It looks like a suicide. An older, teenaged girl, based in filthy bedsit a condemned building with the utilities switched off, whose mother is dead and whose father is in jail, and a near-empty vial of prescription drugs in her hand that Homicide Detective Jacob Striker recognises as medication for a bipolar depressive diagnosis. But it’s been filmed and why does the victim have large amounts of prescription drugs prescribed by the same doctor and dispensed by the same pharmacy? Unfortunately the suspect manages to retrieve his camera and get away thanks to a window being painted shut and a getaway car. Striker knows the girl vaguely as she used to go to the same high school as his own daughter where she had a history of running away. No one knew then she was running away from her abusive father.
Readers soon learn the identity of the man set up as the killer, but the book’s focus is on the motives of those directing the killer, the person meticulously planning these deaths. When Striker learns a former Victim Support Worker, Larisa Logan, knows something about Mandy’s death and has become both a missing person and a person of interest to a policeman with connections to the Mental Health Team, Striker vows to find Larisa before her enemies do and get justice for Mandy. Problem is there is a warrant out for Larisa to be sectioned and, although she is suffering both post traumatic stress disorder and depression following a car accident that involved fatalities, the last thing both Striker and his police partner Felicia Santos need is for Larisa to be sectioned and medicated before they can speak to her. Particularly when the person caring for her once sectioned is connected to Mandy’s death.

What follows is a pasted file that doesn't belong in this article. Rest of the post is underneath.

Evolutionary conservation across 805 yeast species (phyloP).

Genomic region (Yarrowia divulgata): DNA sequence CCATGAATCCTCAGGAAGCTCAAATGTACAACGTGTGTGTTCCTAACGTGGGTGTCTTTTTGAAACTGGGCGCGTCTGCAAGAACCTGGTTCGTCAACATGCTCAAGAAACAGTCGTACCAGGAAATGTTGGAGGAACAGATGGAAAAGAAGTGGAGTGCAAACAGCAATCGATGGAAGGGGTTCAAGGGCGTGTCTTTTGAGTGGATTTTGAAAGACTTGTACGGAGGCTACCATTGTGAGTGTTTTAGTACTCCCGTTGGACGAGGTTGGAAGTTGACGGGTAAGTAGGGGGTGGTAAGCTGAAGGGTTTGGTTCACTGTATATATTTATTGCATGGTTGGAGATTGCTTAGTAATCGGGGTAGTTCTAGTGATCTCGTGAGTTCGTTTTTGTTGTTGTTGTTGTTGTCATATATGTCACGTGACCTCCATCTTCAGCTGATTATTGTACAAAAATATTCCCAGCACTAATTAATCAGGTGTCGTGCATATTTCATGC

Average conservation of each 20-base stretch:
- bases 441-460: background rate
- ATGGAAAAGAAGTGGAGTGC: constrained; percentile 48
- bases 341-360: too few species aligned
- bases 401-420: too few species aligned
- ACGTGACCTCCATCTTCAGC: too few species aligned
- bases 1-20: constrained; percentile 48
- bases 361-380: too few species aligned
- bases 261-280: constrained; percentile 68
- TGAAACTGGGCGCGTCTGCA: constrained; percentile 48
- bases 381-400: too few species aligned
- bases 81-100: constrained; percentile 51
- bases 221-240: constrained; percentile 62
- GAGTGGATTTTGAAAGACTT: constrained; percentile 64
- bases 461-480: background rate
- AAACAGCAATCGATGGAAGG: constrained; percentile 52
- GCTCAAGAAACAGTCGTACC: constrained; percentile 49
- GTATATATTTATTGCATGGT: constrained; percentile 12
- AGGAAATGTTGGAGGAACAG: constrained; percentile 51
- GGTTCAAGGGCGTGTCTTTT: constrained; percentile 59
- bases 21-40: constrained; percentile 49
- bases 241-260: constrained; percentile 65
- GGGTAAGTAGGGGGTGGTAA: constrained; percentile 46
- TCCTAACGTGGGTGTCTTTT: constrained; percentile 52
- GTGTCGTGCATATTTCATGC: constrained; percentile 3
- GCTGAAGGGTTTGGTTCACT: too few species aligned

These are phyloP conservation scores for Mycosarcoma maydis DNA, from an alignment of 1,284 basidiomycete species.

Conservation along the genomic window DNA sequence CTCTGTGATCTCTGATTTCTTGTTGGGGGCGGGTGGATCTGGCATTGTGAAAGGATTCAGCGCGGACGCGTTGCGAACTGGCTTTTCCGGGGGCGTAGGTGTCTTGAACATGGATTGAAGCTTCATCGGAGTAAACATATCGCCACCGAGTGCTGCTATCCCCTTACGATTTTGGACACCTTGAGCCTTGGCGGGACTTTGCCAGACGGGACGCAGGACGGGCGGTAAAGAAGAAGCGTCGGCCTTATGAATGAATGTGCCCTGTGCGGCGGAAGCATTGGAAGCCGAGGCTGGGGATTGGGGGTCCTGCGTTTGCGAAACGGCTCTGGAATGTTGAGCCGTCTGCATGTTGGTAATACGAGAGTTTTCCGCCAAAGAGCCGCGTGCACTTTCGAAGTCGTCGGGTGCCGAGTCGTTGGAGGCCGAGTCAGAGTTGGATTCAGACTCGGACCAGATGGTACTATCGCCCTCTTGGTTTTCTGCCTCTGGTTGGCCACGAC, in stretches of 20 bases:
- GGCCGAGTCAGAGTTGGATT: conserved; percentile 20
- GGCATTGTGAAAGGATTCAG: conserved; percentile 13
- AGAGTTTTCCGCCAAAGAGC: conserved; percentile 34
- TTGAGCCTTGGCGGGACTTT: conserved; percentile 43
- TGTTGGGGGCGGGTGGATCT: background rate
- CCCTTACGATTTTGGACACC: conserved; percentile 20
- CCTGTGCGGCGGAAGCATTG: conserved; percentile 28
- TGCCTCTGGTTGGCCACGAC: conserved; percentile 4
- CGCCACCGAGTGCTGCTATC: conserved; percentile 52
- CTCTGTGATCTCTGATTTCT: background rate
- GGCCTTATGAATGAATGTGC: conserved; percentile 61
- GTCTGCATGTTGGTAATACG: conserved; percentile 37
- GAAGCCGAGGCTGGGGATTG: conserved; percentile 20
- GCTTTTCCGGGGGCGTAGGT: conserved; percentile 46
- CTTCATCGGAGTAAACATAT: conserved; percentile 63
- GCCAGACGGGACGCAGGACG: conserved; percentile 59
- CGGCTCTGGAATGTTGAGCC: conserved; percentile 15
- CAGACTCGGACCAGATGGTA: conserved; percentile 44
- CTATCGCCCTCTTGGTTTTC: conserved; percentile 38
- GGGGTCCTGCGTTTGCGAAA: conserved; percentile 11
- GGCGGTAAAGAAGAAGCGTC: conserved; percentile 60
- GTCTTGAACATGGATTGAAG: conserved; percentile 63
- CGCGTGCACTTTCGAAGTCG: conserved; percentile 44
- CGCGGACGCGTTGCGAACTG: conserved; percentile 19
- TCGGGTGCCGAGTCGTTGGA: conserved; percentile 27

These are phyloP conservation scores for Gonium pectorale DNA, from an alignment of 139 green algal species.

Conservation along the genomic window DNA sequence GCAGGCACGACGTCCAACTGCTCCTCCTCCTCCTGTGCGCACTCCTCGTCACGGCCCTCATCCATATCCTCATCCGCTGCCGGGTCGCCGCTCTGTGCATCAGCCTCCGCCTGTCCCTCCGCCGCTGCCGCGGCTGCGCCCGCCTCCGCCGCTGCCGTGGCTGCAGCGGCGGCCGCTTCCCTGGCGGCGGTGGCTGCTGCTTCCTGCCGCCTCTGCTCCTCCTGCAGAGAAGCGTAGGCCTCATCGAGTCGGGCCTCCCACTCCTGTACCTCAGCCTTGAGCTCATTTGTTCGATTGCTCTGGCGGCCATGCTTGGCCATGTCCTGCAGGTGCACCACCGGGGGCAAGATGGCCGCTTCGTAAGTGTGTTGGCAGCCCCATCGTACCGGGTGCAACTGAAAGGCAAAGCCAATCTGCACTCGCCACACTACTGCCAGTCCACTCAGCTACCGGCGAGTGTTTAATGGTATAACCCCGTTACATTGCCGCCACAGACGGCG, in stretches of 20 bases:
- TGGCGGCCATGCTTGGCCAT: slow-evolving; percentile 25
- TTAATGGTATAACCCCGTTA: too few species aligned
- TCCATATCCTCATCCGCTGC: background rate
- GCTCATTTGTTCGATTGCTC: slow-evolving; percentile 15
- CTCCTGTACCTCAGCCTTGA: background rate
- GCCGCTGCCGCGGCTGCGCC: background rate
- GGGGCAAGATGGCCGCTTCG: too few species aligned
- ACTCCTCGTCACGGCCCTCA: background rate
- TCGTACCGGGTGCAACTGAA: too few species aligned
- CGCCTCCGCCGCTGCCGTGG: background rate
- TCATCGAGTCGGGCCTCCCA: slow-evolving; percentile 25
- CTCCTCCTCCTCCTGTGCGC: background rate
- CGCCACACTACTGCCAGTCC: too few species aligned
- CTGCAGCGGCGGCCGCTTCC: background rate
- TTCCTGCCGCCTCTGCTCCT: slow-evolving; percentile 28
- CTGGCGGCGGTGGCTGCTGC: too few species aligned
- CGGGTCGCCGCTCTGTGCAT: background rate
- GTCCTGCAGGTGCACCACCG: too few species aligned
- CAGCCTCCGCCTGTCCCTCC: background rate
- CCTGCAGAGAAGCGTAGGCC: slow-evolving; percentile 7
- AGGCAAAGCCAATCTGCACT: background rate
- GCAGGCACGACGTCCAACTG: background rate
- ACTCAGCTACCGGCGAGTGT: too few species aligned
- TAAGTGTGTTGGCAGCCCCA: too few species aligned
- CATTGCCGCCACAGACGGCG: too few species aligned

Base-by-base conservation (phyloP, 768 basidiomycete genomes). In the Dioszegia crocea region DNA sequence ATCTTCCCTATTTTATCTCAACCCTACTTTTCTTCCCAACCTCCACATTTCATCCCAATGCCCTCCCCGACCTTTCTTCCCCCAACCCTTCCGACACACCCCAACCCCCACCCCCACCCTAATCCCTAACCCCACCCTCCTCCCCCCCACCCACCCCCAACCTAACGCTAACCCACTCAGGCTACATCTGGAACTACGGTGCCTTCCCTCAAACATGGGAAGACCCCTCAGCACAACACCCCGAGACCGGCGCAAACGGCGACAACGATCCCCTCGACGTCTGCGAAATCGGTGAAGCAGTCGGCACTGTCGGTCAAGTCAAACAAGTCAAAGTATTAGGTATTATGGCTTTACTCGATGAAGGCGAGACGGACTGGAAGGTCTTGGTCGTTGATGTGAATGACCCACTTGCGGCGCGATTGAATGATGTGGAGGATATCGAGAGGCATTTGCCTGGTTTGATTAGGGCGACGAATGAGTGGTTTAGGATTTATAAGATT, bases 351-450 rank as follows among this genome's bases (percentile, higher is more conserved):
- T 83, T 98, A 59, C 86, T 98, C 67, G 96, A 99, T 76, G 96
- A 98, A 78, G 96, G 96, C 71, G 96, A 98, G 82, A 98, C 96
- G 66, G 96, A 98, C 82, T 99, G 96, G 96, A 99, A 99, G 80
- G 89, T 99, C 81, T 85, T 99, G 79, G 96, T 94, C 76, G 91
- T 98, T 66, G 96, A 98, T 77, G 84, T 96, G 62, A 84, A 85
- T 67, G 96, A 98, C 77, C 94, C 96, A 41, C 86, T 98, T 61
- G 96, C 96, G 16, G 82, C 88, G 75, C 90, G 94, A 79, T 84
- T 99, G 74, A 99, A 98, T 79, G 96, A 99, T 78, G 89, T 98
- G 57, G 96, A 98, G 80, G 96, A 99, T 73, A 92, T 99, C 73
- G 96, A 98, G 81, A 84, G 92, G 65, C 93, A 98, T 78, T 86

When another body turns up and Striker and Santos have to escape a burning building, finding Larisa becomes even more urgent. There’s also a need to track down a doctor, currently on leave and uncontactable, who prescribed medication for Mandy and the second victim. Both were being given therapy by another doctor who has a high profile with useful political and police contacts. He is hiding behind patient confidentially and hindering the operation, yet his wife and children seem scared by him and his daughter’s been observed with bruising around her face. Striker and Santos not only have a race against time and a labyrinth of procedure and paperwork but are hindered by a cop after his own glory, internal politics and the pressure a well-connected wealthy society member can indirectly exert.
A former policeman, Sean Slater, handles procedure and a multi-stranded story with skilful ease. The mental health issues are handled sensitively and realistically. Striker has good reason to know what the drugs prescribed to the victims are for. Slater illustrates the ‘treat the diagnosis, not the person’ attitudes of professionals working in the mental health system and the stigma and barriers faced by patients along with the bureaucratic frustrations suffered by both.
Sean Slater’s written a genuine page turner with characters who find that the deductions they’d carefully figured out rung by rung can slither away as someone reveals something they’d kept hidden. Even the deadliest of games comes to an end and nothing is more dangerous than someone driven to extremes by tragedy and grief and left with nothing to lose. “Snakes and Ladders” is a compelling read.
By Emma Lee